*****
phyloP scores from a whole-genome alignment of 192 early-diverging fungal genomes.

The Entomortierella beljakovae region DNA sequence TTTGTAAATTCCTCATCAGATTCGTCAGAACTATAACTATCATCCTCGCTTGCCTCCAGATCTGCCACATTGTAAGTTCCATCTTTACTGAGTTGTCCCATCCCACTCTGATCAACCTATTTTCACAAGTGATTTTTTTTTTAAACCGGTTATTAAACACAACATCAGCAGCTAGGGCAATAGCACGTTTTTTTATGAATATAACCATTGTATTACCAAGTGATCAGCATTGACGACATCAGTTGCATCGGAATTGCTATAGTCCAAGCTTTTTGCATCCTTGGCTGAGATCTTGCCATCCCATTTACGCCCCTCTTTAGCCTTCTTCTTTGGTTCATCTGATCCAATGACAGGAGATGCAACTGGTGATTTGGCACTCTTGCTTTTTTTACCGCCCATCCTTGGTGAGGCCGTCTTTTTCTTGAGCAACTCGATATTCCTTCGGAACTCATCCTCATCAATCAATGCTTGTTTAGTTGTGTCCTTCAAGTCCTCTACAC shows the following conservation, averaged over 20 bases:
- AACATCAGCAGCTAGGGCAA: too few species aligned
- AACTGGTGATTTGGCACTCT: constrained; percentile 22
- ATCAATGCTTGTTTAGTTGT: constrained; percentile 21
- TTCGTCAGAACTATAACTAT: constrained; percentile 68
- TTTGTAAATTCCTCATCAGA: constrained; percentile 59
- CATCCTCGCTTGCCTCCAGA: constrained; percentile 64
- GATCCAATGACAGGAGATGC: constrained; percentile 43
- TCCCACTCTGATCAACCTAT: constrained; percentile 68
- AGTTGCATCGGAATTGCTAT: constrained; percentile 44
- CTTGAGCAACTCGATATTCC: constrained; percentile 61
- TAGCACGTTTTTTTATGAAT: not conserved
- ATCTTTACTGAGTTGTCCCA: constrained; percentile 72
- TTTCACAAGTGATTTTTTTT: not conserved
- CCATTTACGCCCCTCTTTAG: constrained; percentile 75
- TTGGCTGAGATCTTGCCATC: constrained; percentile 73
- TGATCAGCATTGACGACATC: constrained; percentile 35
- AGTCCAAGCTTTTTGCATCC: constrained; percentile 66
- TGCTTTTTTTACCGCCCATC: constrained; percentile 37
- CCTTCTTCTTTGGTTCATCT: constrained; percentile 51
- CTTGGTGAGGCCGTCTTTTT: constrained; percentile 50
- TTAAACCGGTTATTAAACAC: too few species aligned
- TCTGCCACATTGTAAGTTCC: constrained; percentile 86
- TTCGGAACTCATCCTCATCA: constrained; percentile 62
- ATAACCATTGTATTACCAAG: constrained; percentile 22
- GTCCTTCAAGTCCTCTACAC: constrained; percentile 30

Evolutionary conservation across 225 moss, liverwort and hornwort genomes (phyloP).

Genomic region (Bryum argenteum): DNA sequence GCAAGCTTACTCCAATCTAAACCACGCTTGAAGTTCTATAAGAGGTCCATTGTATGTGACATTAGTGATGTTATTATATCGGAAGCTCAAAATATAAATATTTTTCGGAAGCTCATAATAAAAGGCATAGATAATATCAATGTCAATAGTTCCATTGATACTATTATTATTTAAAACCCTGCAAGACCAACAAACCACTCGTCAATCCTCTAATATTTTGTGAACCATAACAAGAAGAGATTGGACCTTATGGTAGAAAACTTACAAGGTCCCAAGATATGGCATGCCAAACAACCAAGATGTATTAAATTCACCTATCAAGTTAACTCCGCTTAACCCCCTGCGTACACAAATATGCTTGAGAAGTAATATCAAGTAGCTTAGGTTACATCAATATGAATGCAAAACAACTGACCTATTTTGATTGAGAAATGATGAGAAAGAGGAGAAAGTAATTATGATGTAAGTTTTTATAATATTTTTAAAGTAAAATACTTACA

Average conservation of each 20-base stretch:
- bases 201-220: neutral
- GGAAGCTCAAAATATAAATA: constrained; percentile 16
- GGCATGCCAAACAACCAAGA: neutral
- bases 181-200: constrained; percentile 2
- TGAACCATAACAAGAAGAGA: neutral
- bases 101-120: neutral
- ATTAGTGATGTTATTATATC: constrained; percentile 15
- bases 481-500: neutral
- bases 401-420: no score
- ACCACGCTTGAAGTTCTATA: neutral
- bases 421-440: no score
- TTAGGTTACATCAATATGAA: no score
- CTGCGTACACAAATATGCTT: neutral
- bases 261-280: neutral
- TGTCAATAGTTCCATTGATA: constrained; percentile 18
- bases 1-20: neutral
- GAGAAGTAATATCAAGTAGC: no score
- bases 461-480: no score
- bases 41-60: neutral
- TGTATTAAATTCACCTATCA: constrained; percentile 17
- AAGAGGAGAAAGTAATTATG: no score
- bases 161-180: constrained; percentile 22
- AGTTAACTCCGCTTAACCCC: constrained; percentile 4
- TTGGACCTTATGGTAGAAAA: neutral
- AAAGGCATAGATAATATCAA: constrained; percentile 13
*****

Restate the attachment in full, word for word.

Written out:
phyloP scores from a whole-genome alignment of 192 early-diverging fungal genomes.

The Entomortierella beljakovae region DNA sequence TTTGTAAATTCCTCATCAGATTCGTCAGAACTATAACTATCATCCTCGCTTGCCTCCAGATCTGCCACATTGTAAGTTCCATCTTTACTGAGTTGTCCCATCCCACTCTGATCAACCTATTTTCACAAGTGATTTTTTTTTTAAACCGGTTATTAAACACAACATCAGCAGCTAGGGCAATAGCACGTTTTTTTATGAATATAACCATTGTATTACCAAGTGATCAGCATTGACGACATCAGTTGCATCGGAATTGCTATAGTCCAAGCTTTTTGCATCCTTGGCTGAGATCTTGCCATCCCATTTACGCCCCTCTTTAGCCTTCTTCTTTGGTTCATCTGATCCAATGACAGGAGATGCAACTGGTGATTTGGCACTCTTGCTTTTTTTACCGCCCATCCTTGGTGAGGCCGTCTTTTTCTTGAGCAACTCGATATTCCTTCGGAACTCATCCTCATCAATCAATGCTTGTTTAGTTGTGTCCTTCAAGTCCTCTACAC shows the following conservation, averaged over 20 bases:
- AACATCAGCAGCTAGGGCAA: too few species aligned
- AACTGGTGATTTGGCACTCT: constrained; percentile 22
- ATCAATGCTTGTTTAGTTGT: constrained; percentile 21
- TTCGTCAGAACTATAACTAT: constrained; percentile 68
- TTTGTAAATTCCTCATCAGA: constrained; percentile 59
- CATCCTCGCTTGCCTCCAGA: constrained; percentile 64
- GATCCAATGACAGGAGATGC: constrained; percentile 43
- TCCCACTCTGATCAACCTAT: constrained; percentile 68
- AGTTGCATCGGAATTGCTAT: constrained; percentile 44
- CTTGAGCAACTCGATATTCC: constrained; percentile 61
- TAGCACGTTTTTTTATGAAT: not conserved
- ATCTTTACTGAGTTGTCCCA: constrained; percentile 72
- TTTCACAAGTGATTTTTTTT: not conserved
- CCATTTACGCCCCTCTTTAG: constrained; percentile 75
- TTGGCTGAGATCTTGCCATC: constrained; percentile 73
- TGATCAGCATTGACGACATC: constrained; percentile 35
- AGTCCAAGCTTTTTGCATCC: constrained; percentile 66
- TGCTTTTTTTACCGCCCATC: constrained; percentile 37
- CCTTCTTCTTTGGTTCATCT: constrained; percentile 51
- CTTGGTGAGGCCGTCTTTTT: constrained; percentile 50
- TTAAACCGGTTATTAAACAC: too few species aligned
- TCTGCCACATTGTAAGTTCC: constrained; percentile 86
- TTCGGAACTCATCCTCATCA: constrained; percentile 62
- ATAACCATTGTATTACCAAG: constrained; percentile 22
- GTCCTTCAAGTCCTCTACAC: constrained; percentile 30

Evolutionary conservation across 225 moss, liverwort and hornwort genomes (phyloP).

Genomic region (Bryum argenteum): DNA sequence GCAAGCTTACTCCAATCTAAACCACGCTTGAAGTTCTATAAGAGGTCCATTGTATGTGACATTAGTGATGTTATTATATCGGAAGCTCAAAATATAAATATTTTTCGGAAGCTCATAATAAAAGGCATAGATAATATCAATGTCAATAGTTCCATTGATACTATTATTATTTAAAACCCTGCAAGACCAACAAACCACTCGTCAATCCTCTAATATTTTGTGAACCATAACAAGAAGAGATTGGACCTTATGGTAGAAAACTTACAAGGTCCCAAGATATGGCATGCCAAACAACCAAGATGTATTAAATTCACCTATCAAGTTAACTCCGCTTAACCCCCTGCGTACACAAATATGCTTGAGAAGTAATATCAAGTAGCTTAGGTTACATCAATATGAATGCAAAACAACTGACCTATTTTGATTGAGAAATGATGAGAAAGAGGAGAAAGTAATTATGATGTAAGTTTTTATAATATTTTTAAAGTAAAATACTTACA

Average conservation of each 20-base stretch:
- bases 201-220: neutral
- GGAAGCTCAAAATATAAATA: constrained; percentile 16
- GGCATGCCAAACAACCAAGA: neutral
- bases 181-200: constrained; percentile 2
- TGAACCATAACAAGAAGAGA: neutral
- bases 101-120: neutral
- ATTAGTGATGTTATTATATC: constrained; percentile 15
- bases 481-500: neutral
- bases 401-420: no score
- ACCACGCTTGAAGTTCTATA: neutral
- bases 421-440: no score
- TTAGGTTACATCAATATGAA: no score
- CTGCGTACACAAATATGCTT: neutral
- bases 261-280: neutral
- TGTCAATAGTTCCATTGATA: constrained; percentile 18
- bases 1-20: neutral
- GAGAAGTAATATCAAGTAGC: no score
- bases 461-480: no score
- bases 41-60: neutral
- TGTATTAAATTCACCTATCA: constrained; percentile 17
- AAGAGGAGAAAGTAATTATG: no score
- bases 161-180: constrained; percentile 22
- AGTTAACTCCGCTTAACCCC: constrained; percentile 4
- TTGGACCTTATGGTAGAAAA: neutral
- AAAGGCATAGATAATATCAA: constrained; percentile 13